Spanish, including the Socialists, seem apathetic about politics
The Spanish Socialist Party, which in seven years jumped from a clandestine operation to power, starts a convention in Madrid tomorrow, its first since winning general elections in 1982.
After two years in power, the once little-known, long-haired party leaders who sang the ''Internationale'' with raised fist will face a different sort of music. The policies of Felipe Gonzalez's government - economic austerity, the unchecked rise of unemployment, and above all, the turnaround in favor of remaining in NATO - are bound to bring some fireworks from the radical left.
But the leadership is confident it can contain the criticism and any attempt to redefine the party's relationship with the government.
Although they received a record 10 million votes, the Socialists claim only some 150,000 active members.
Disinterest affects the other political parties as well. Hardly anyone boasts of being a member of a political party. This lack of involvement is a phenomenon that many see as the major failing of the young democracy.
The obvious historical reason is the civil war and 40 years of dictatorship during which the people were disconnected from political life.
Enrique Herzog Mugica, one of the ''historical'' militants of the Socialist Party and now a leading politician, cites another reason: ''Though Spaniards fought passionately for liberty and democracy, . . . there is no sense of getting together in associations and working together.''
But even the Franco years do not explain today's lack of involvement. A certain apathy and curious nostalgia for more difficult times are summed up in the expression: ''Under Franco we suffered better.''
Lina Galones, a Communist Party sympathizer, says wistfully: ''There is no longer the same feeling of common effort as there used to be during 'la clandestinidad.' People don't seem to care anymore.''
The old antagonisms that fed political fervor in the 1930s have disappeared. Eager not to upset the balance between political forces during the transition years, parties converged toward the center. ''Consensus politics'' has led to indifference.
The Socialist Party is the most obvious case in point. Government policies in both economic and foreign affairs have led to widespread disenchantment among party supporters. The party's organizers have made little real effort to recruit masses of active new members who might threaten their tight control of the party machine.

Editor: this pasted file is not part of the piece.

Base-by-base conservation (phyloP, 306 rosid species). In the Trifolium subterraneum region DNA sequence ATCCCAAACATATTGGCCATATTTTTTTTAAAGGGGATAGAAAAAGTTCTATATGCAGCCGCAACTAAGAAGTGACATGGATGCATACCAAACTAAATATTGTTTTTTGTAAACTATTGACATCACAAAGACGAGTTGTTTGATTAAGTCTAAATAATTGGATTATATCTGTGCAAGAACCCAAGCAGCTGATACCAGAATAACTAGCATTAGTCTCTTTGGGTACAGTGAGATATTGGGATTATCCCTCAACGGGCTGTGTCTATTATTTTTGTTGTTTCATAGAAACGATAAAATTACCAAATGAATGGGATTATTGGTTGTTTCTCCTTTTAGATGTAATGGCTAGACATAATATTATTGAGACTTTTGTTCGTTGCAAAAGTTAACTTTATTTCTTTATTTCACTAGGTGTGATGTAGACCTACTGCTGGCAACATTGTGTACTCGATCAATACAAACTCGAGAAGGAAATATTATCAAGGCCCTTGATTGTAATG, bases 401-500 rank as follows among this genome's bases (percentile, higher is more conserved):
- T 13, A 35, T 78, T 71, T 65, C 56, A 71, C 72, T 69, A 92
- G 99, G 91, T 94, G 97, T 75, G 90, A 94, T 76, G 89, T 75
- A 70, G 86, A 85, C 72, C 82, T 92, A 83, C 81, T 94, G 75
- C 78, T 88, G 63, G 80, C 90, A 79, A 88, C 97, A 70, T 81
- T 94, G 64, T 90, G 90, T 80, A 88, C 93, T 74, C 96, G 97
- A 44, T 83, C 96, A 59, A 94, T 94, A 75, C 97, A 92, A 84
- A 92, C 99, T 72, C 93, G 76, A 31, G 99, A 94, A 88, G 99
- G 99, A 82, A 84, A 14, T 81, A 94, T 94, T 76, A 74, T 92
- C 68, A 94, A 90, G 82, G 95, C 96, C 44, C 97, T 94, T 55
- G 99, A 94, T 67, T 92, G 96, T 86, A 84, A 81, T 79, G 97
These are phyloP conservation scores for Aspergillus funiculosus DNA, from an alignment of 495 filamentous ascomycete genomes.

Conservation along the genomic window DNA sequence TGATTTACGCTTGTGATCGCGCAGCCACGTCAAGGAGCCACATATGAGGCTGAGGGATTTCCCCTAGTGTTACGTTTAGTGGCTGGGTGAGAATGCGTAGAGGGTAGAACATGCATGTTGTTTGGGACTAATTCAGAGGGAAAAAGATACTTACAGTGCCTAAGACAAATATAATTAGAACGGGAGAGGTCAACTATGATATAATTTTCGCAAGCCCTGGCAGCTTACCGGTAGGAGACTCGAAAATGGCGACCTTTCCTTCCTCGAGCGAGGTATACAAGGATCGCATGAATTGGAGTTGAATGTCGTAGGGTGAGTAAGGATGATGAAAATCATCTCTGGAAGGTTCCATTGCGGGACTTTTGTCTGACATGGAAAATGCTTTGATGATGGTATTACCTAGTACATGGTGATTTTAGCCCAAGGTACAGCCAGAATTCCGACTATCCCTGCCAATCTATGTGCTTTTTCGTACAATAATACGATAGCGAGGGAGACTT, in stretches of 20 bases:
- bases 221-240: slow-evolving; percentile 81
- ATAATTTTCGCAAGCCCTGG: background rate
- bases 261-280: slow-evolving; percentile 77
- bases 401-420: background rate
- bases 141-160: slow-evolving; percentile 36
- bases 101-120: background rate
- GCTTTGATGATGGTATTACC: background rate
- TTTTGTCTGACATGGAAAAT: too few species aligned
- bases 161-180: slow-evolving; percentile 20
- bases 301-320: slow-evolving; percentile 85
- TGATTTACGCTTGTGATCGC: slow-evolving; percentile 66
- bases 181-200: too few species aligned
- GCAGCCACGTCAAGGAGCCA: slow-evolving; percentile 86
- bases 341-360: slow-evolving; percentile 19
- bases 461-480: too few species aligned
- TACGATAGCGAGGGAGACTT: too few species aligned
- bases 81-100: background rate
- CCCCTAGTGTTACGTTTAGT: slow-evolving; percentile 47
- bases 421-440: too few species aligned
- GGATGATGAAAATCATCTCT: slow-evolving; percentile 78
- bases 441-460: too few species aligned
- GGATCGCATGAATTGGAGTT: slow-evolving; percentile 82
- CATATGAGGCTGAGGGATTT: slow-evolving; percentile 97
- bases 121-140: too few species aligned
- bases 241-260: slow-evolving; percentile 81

Victor Perez Diaz, a sociology professor at Madrid University, says: ''The university is ideal recruiting ground. Apart from a poster or two from time to time, nothing is done to attract the students to the party.''
Party spokesman Pedro Bofill says: ''Look at all the militants in office - what more do we want? It's not a bad thing if people turn to other associations that are growing up around the party.'' He points to parents participating in decisionmaking on school boards.
At present the main right-wing opposition party, the Popular Alliance, has more members than the Socialist Party, is actively recruiting more, and has done much to refurbish its image and to attract the young.
The party that has suffered most in all this is the Communist Party, which is now torn by internal strife.
''We have democratized the party structure, but in doing so, the wind has rushed in from all sides. We now need to find a common denominator among our different tendencies and recreate a party that can respond realistically to the people's needs,'' says Marcos Ana, a poet and active Communist militant. The Communists hope to regain a following with the pacifist movement and anti-NATO campaign. Since 1977, party membership has dropped from 200,000 to roughly 80, 000.
Not everyone sees the current disinterest in political parties as negative. Says sociologist Amando de Miguel: ''We give apathy a pejorative connotation. But presently in Spain it's not a bad thing that people are more interested in football and can afford to look elsewhere. It is a sign of a more developed country.''